Adolescents and youth in West Africa demand comprehensive sexuality education

By Global Fund for Children | January 24, 2024 | Africa & The Middle East | Education, Youth Empowerment

Editor’s note: This blog post was compiled by Favour Unoh, 17, a member of the Adolescent Influencers Movement from Nigeria, and Amé Atsu David, Regional Co-Director for Africa at Global Fund for Children.

Ahead of the second edition of the West Africa Adolescent Girls Summit (AGS), scheduled to take place from March 26-29, 2024, in Monrovia, Liberia, adolescents and youth aged 13-25 are boldly stepping forward to challenge societal taboos surrounding sexuality. They are sending messages to parents and other stakeholders that the taboos and the lack of comprehensive sexuality education are putting them at risk of unwanted pregnancies, sexually transmitted infections, and harmful traditional practices. This blog post highlights the profound insights shared by this dynamic group regarding their experiences with accessing comprehensive sexuality education.

Obiorah Ruth Awele, 16, Nigeria

“Most parents do not give their children the proper information about sex education, thereby making them take wrong decisions and believe myths about sex such as that when you’re on your menstruation and you talk to a man, you can become pregnant.”

Favour Unoh, 18, Nigeria

“Growing up, the only thing I knew about sexual education was that a boy is never allowed to touch me, or else I’ll get pregnant. Even in school, it felt like it was very abominable to talk about sex. I got a little knowledge on sexuality from church and read more about it while growing up. The lack of information was one of the reasons why boys teased girls for menstruating. When a girl is menstruating, she is very embarrassed to say a word about it to anyone. It was always annoying until I realized that these boys are not even to be blamed; no one told them anything about it.”

Fakanbi Ogeoluwa, 19, Nigeria

“In one of the schools I attended, they refused to teach on sexual education as they saw it as a sin. Some parents suggested it to the school that it should be introduced, but it was rejected. I feel pity for the younger students who are groomed under such beliefs.”

A young person speaking at the Adolescent Girls Summit for French-speaking youth. © GFC
Jonathan Kargbo, 20, Sierra Leone

“Most people were not taught comprehensive sexuality education and that has led them to make the wrong decisions in terms of sexual activities. A lack of knowledge on comprehensive sexuality education has led them to have a lack of information about their body parts and about when and how to be sexually active.”

Akindele Cherish, 23, Nigeria

“This issue has caused a lot of unwanted pregnancies and sexually transmitted infections. I can even say many adolescents and young people don’t even know anything about sexually transmitted infections, what to do about it, etc. Not only that, most girls and young women can’t even talk to their mothers about anything they feel when menstruating apart from the cramps.”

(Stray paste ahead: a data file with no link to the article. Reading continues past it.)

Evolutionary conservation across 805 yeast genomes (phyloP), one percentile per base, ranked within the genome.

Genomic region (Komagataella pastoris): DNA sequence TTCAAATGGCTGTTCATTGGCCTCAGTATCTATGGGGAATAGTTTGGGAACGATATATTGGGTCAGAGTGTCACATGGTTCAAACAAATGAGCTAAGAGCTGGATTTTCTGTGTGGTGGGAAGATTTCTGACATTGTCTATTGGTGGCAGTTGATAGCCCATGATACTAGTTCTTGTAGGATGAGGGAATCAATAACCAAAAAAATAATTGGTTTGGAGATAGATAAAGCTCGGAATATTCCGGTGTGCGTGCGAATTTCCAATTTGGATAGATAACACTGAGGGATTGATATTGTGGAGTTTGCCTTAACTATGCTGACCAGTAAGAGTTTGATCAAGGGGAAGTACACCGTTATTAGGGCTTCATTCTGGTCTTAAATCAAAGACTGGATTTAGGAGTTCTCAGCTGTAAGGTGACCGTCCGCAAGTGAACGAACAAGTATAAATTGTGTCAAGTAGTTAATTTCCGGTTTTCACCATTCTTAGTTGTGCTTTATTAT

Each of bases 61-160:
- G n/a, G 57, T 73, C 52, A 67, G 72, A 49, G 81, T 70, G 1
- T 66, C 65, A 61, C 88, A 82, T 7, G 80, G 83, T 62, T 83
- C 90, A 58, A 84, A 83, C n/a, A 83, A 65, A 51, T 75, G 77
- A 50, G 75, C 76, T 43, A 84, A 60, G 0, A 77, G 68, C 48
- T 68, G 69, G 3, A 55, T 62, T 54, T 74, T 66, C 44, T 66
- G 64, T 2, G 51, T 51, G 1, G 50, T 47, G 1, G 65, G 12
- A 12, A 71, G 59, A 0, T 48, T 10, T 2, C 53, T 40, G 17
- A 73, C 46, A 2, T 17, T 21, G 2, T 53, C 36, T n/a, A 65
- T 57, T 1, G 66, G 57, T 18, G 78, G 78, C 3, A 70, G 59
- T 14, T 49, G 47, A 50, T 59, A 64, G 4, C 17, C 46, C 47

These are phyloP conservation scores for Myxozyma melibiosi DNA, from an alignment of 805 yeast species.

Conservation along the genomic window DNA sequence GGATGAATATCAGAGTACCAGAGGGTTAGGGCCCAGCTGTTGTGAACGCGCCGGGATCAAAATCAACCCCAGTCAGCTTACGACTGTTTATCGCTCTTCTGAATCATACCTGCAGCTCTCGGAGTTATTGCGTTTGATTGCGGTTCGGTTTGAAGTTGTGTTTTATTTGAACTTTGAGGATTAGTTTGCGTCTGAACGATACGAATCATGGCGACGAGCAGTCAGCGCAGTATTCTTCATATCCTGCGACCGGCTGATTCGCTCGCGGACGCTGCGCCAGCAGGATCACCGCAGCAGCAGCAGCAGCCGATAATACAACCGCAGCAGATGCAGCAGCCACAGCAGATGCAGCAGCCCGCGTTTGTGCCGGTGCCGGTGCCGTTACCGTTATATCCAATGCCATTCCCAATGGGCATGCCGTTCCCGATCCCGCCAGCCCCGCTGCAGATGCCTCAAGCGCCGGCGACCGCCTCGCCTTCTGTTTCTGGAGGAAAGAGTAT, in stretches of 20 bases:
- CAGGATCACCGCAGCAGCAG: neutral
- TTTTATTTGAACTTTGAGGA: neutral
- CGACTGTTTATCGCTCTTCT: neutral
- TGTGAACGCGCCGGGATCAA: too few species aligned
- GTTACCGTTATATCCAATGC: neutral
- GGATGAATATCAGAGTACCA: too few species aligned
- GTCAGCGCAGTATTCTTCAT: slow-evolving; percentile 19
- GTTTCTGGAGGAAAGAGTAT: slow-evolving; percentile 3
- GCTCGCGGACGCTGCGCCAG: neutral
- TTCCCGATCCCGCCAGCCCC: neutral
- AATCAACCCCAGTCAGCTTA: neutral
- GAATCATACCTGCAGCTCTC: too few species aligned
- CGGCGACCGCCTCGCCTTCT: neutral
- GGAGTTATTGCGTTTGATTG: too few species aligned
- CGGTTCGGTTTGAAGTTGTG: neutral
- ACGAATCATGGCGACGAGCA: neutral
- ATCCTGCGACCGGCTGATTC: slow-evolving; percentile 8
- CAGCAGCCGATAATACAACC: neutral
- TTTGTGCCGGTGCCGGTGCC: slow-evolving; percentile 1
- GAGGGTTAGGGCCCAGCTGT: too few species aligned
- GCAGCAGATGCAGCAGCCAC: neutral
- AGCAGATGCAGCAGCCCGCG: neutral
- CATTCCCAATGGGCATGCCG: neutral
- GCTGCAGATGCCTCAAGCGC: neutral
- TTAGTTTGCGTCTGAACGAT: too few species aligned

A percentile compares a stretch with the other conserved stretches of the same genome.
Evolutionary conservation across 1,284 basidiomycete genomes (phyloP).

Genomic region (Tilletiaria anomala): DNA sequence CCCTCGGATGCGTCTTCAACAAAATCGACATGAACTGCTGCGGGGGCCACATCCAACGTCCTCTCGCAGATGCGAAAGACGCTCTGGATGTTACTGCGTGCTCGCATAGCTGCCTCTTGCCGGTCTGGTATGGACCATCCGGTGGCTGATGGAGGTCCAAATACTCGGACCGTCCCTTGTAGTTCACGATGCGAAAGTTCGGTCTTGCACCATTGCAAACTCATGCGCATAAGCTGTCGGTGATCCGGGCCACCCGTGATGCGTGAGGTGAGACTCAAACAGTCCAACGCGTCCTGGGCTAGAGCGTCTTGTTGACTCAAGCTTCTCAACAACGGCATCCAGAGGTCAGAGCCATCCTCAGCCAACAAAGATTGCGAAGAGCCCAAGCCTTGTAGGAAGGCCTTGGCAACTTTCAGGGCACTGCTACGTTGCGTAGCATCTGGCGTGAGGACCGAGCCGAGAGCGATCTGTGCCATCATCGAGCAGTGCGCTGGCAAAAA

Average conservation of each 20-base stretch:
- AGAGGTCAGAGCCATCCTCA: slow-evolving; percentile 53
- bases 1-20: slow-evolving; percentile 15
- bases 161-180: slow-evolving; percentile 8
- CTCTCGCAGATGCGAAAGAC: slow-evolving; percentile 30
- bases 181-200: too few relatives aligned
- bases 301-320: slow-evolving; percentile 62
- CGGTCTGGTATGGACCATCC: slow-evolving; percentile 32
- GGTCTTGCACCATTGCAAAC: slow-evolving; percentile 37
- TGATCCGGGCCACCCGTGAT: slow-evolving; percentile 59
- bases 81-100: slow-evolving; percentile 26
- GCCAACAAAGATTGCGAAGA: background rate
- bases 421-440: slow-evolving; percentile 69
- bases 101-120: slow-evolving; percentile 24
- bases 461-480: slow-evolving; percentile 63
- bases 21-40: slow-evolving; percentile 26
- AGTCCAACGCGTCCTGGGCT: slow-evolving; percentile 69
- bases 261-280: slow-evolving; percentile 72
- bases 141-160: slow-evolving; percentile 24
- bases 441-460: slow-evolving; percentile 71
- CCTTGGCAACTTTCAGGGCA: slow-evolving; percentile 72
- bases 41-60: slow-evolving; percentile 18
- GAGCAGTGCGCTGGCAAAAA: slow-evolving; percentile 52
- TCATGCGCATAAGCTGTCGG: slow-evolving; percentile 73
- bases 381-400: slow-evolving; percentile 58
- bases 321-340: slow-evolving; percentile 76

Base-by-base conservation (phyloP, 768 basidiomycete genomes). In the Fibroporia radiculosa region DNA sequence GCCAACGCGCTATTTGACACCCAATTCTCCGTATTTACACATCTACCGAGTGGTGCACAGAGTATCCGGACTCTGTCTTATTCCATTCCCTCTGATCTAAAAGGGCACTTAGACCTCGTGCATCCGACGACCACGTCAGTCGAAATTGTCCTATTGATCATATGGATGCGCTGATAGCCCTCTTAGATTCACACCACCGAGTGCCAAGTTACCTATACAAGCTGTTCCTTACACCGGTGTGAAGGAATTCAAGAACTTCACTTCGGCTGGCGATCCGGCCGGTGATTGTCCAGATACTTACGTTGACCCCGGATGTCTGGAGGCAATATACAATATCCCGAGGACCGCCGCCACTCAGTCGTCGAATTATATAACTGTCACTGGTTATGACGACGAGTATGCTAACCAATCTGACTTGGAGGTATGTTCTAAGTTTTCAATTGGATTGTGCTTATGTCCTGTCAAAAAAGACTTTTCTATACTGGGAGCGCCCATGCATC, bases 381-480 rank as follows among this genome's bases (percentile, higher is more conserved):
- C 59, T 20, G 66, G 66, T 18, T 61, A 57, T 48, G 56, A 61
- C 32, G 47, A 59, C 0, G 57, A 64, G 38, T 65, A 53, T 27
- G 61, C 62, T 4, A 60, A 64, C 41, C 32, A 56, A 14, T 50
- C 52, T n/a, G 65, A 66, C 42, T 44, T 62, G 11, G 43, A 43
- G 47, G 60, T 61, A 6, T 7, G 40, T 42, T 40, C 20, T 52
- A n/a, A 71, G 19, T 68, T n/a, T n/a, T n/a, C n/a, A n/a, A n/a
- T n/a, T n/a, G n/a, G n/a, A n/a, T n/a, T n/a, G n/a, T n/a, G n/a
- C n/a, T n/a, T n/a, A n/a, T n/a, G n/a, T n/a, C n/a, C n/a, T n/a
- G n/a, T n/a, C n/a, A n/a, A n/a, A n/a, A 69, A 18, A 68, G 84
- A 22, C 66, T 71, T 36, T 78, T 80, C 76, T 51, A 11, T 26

Abubakarr Kabba, 16, Sierra Leone

“It is considered as a taboo in our various societies to discuss sexuality education. Especially in the religious context, they view sexuality as a private and sensitive matter, and some people may feel uncomfortable and embarrassed to talk about sex and sexuality education for the fear of being judged as someone with immoral conduct.”

“The society has that perspective that discussing about sexuality education can influence negative outcomes such as promiscuity. But sexuality education is essential, and people should stop viewing it as taboo. Even in some schools, teachers will skip the topic and it won’t be taught.”

Khalida Tamu, 19, Sierra Leone

“We can’t blame our parents because what they believe is based on the type of education they had and the way they were brought up, coupled with some other factors. For them, they think the best way they can advise their kids is to practice abstinence, which is why it is and should be our duty to take it upon ourselves to sensitize them and as well change the narrative for our own kids in the future and generations to come.”

Mabinty Koroma, 23, Sierra Leone

“For me while I was growing up, my grandmother always told me to stay away from boys because they will ruin your life without giving me reasons why I should do that. Growing up, I found it hard to communicate freely or build a relationship with boys.”

Blessing Samuel, 25, Nigeria

“Due to the ignorance of some parents, many boys and girls are really leading life full of regrets. Growing up, I was lucky to be surrounded by older female siblings and parents who were able to teach me everything I needed to know on sexual health. It will be a big privilege for me to teach others whose parents failed to teach them, or who haven’t gotten the opportunity to learn.”

By sharing their experiences, adolescents and youth seek to reclaim agency over their sexual and reproductive health and rights journey, advocating for an inclusive, informative, and rights-based approach that caters to their specific needs and concerns. They anticipate thorough conversations about comprehensive sexuality education during the summit, which is a crucial step towards addressing the gaps and implementing meaningful changes in educational curricula and societal perceptions.

Header photo: Participants at the Adolescent Girls Summit for French-speaking youth. © GFC

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